House ‘could cause flood risk’ to other Crossford homes

A house already granted permission is under construction at Crossford, although the site is currently hidden behind dark screens.
A house already granted permission is under construction at Crossford, although the site is currently hidden behind dark screens.

Councillors have refused planning permission to Neil Pringle for a unique cantilevered house in Crossford, in the face of objections that it would place other people and buildings at risk of flooding.

The Scottish Environmental Protection Agency (SEPA) said that the changes to the land at the site, encroaching on to a flood plain, would result in increase water levels in the River Clyde upstream.

And it told the planning committee: “Landraising and the associated subsequent loss of the functional flood plain has resulted in an increase in water levels in the River Clyde upstream by approximately 300mm and will now cause a backwater effect.

“There is therefore concern that properties upstream could potentially be affected by flood risk.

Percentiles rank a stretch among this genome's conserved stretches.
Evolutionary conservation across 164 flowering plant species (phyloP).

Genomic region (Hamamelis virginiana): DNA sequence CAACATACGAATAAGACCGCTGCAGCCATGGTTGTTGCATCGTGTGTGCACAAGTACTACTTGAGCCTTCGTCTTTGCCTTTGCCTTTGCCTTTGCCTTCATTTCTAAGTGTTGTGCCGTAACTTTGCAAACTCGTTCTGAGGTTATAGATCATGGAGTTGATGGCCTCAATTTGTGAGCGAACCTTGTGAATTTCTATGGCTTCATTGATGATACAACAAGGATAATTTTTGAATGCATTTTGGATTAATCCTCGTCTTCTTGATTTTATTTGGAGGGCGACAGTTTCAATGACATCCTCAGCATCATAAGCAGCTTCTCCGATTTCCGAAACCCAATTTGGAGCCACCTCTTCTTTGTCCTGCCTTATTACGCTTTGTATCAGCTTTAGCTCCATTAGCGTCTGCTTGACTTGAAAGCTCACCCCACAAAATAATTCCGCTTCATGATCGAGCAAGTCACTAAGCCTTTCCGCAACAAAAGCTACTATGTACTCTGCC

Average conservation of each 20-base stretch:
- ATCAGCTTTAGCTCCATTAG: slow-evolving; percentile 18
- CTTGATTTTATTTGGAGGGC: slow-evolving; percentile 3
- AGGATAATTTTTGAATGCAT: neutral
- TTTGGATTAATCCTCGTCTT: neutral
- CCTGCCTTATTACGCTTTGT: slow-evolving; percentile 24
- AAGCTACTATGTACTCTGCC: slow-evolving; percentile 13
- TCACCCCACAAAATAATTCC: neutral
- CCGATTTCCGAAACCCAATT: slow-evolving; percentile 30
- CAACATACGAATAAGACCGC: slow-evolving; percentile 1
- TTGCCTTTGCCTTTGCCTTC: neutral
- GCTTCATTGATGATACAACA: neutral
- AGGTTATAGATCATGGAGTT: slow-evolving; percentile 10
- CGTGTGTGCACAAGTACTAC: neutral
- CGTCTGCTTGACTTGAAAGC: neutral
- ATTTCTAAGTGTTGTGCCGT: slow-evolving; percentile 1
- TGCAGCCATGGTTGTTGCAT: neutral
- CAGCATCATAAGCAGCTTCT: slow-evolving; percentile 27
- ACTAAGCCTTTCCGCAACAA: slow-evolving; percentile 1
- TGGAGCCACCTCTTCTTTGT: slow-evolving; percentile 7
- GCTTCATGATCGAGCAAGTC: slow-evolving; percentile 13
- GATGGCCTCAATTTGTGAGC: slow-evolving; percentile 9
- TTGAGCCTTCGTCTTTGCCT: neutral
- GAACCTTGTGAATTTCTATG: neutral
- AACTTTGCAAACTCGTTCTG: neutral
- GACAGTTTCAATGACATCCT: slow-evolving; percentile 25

“The creation of bunds within the site has contributed to the increase in water levels.

“Anecdotal evidence from local residents has also suggested that flooding has increased as a result of recent development in this area.”

The site, at Holm Road, is agricultural land where the rivers Clyde and Nethan join.

In a report to the committee, the house was said to be of “an innovative design, unique in appearance and concept” in the area.

The detailed plan was for a single storey, octagonal-shaped house with six projecting pods containing bedrooms, three of them partially cantilevered over the river banks, and outside decking overlooking the Clyde and Nethan. The centre of the main roof was topped by a cupola, and the roofs of the pods would be finished in grass.

South Lanarkshire Council turned down three previous applications from Mr Pringle following objections from SEPA about developments on the flood plain, in two cases arguing that the development would reduce the flood plain’s storage capacity so increasing the flood risk elsewhere.

But each time he appealed to the Scottish Ministers and they approved the plans. These were for four houses on Holm Road - three of them are now complete and the fourth is being built; for extensions to their gardens; and for two houses beside the Nethan, both currently under construction.

The report drawn up by officials recommended approving the plan but, following a discussion, Councillor Alex Allison moved as an amendment that it should be refused because of the objections raised by SEPA in relation to the flood risk. In a show of hands by 13 votes to six the application was rejected.